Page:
- James Thomson and the Affective Body in/of The Seasons
From the moment of its publication, James Thomson’s poem The Seasons both transfixed and transported its readers. In her 1796 novel Camilla, Frances Burney fictionalizes a young scholar’s ecstatic reading of “Spring.” Melmond becomes so enraptured by the “truly elegant and feeling description” of the poem that he “perceive[s]” and “regard[s] nothing but what he was about,” every so often punctuating his otherwise silent reading with “passionate ejaculations,” crying out that Thomson’s language is “too much! too much!” for him to bear physically (99–100). Similarly, in his Life of Thomson, Dr. Johnson muses that “the reader of the Seasons wonders that … he has never yet felt what Thomson impresses,” and John Aikin also observed in 1778 that “no poem was ever composed which addressed itself to the feelings of a greater number of readers” (4: 272; v). All three descriptions conjure the effects of Thomson’s “feeling description” on the susceptible and enthusiastic sentiments of the reader. For Johnson and Aikin, this is an emphatically physical process in which the poem “impresses” and “addresses” its readers; particularly intriguing is Johnson’s use of the verb “impress,” which analogizes the physical process of printing the published poem to the (presumably no less physical) imprinting of emotions onto the transported reader. Indeed, as eighteenth-century readers like Burney, Johnson, and Aikin strove to register the enormity of the public response to The Seasons, they did so by depicting an intimate and yet forceful relationship between reader and text: the active, pressing, material body of the poem colliding with the sentimental, felt body of the reader.1 The present essay extends their premise that Thomson’s poem behaves like a physical body: I argue that The Seasons, constantly reshaped and represented by Thomson’s obsessive revisions, reacts like the affective bodies introduced in the poem. The dominant sexual and sentimental experiences of Thomson’s own life are not only figured in the poem’s many sentimental episodes, but are also embodied in the poem’s dynamically responsive text.
Though Thomson’s poetry has repeatedly and rightly been associated with the sentimental culture of eighteenth-century Britain, the notion of [End Page 1] Thomson himself as a sentimental figure has been mostly lost to critics. Contemporaries described him as a boorish, awkward man, and he never married and rarely courted.2 Yet there is ample evidence to suggest that many romantic and sentimental episodes in The Seasons were not only inspired by Thomson’s own singular experience of love and loss, but also repeatedly revised to correspond to significant shifts in his amorous allegiances. Thus, The Seasons—as evidenced by the numerous revisions that shaped later versions in the 1740s, including the final version in 1746— remained a deeply personal testament to Thomson’s attachments, even as it sought, more publicly, to inspire what G. Gabrielle Starr calls “affective consensus,” a form of “shared sensibility” enabled by lyric poetry (64). That The Seasons incorporates Thomson’s own affections has been recognized by Ralph Cohen, who, in calling “Spring” Thomson’s “love-song,” explicitly connects the poet’s emotions with his aesthetics, and also by Douglas Grant, who describes The Seasons as a form of “sentimental autobiography” (201). But scholarship has generally overlooked Thomson’s personal life in focusing on his extensive revisions of The Seasons, instead attributing these revisions to a lack of success in other writing and professional projects (see Sambrook and Grant, especially chap. 5). This essay will connect Thomson’s compulsive practice of revision to the dominant affective experiences in his life.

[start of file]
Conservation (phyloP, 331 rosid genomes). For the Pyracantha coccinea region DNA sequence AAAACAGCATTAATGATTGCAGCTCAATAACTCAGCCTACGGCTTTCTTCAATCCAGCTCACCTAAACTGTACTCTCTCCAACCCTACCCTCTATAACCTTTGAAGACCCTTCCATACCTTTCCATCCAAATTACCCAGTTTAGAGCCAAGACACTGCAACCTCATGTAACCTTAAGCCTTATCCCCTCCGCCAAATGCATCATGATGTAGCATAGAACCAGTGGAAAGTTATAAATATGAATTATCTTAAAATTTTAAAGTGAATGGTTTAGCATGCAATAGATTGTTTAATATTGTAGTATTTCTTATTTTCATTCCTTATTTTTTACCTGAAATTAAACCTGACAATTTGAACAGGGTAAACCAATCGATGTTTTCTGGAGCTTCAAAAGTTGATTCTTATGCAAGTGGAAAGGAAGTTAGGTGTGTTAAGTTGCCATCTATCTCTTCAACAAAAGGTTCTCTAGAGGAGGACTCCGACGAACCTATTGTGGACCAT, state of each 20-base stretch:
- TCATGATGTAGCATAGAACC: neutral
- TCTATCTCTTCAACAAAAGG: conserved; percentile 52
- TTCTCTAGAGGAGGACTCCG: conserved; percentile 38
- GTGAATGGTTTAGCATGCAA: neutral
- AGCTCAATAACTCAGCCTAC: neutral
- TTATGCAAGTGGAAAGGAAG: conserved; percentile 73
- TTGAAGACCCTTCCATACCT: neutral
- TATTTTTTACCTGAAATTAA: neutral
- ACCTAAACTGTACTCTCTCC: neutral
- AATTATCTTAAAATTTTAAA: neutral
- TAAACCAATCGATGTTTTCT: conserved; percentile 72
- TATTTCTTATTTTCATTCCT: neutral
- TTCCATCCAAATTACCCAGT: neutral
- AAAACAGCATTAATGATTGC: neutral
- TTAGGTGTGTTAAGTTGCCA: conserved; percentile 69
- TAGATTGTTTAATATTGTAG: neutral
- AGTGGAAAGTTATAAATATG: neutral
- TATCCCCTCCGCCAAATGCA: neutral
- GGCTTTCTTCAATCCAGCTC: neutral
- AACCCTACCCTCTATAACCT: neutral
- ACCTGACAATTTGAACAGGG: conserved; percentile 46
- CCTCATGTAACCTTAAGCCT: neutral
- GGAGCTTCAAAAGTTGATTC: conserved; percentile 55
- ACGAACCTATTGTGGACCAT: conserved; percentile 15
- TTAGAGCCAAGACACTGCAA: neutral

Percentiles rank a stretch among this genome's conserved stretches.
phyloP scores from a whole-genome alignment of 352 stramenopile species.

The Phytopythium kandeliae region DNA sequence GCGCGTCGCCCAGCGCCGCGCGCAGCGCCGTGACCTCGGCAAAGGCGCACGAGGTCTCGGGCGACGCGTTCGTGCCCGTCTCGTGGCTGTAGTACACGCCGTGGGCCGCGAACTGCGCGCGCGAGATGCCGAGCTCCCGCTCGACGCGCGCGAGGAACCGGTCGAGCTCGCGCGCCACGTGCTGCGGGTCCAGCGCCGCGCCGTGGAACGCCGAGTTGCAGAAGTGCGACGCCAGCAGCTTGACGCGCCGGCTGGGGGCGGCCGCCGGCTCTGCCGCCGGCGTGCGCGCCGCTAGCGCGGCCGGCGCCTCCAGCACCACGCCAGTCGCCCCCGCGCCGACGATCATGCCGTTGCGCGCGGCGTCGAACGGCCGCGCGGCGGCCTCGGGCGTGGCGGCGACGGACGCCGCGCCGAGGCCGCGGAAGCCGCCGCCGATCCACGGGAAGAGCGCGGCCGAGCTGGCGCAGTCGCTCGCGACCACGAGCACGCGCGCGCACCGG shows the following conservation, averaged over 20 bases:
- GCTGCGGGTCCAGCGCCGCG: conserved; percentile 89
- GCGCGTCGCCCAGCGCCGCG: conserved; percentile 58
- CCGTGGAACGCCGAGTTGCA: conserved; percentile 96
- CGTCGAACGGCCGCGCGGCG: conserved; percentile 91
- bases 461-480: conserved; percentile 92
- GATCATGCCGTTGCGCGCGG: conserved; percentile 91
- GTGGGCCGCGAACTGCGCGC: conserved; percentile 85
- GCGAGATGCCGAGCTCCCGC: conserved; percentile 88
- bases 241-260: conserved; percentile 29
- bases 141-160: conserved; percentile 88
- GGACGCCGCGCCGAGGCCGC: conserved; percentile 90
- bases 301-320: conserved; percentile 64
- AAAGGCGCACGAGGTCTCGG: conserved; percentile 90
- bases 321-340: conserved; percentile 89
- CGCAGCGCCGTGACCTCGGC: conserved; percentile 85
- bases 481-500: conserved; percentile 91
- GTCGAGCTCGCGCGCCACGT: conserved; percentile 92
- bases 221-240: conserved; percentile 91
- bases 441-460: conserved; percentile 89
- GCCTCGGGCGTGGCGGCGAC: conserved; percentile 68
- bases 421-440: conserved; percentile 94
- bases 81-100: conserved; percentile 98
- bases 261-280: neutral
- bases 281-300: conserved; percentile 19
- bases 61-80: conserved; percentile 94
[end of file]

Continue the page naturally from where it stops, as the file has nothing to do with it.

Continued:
Thomson’s practice of revision was legendary. From the initial publication of Winter in 1726 to the posthumous edition of Thomson’s Works supervised by George Lord Lyttelton in 1750, the four poems of The Seasons underwent very extensive revisions. Spring, for example, was initially published in 1728 and was transformed by at least three significant revisions in Thomson’s life, in 1730, 1744, and 1746. One identifiable effect of these revisions, as Sandro Jung has noted, is the condensing and tightening of the sentimental episodes that appear throughout the...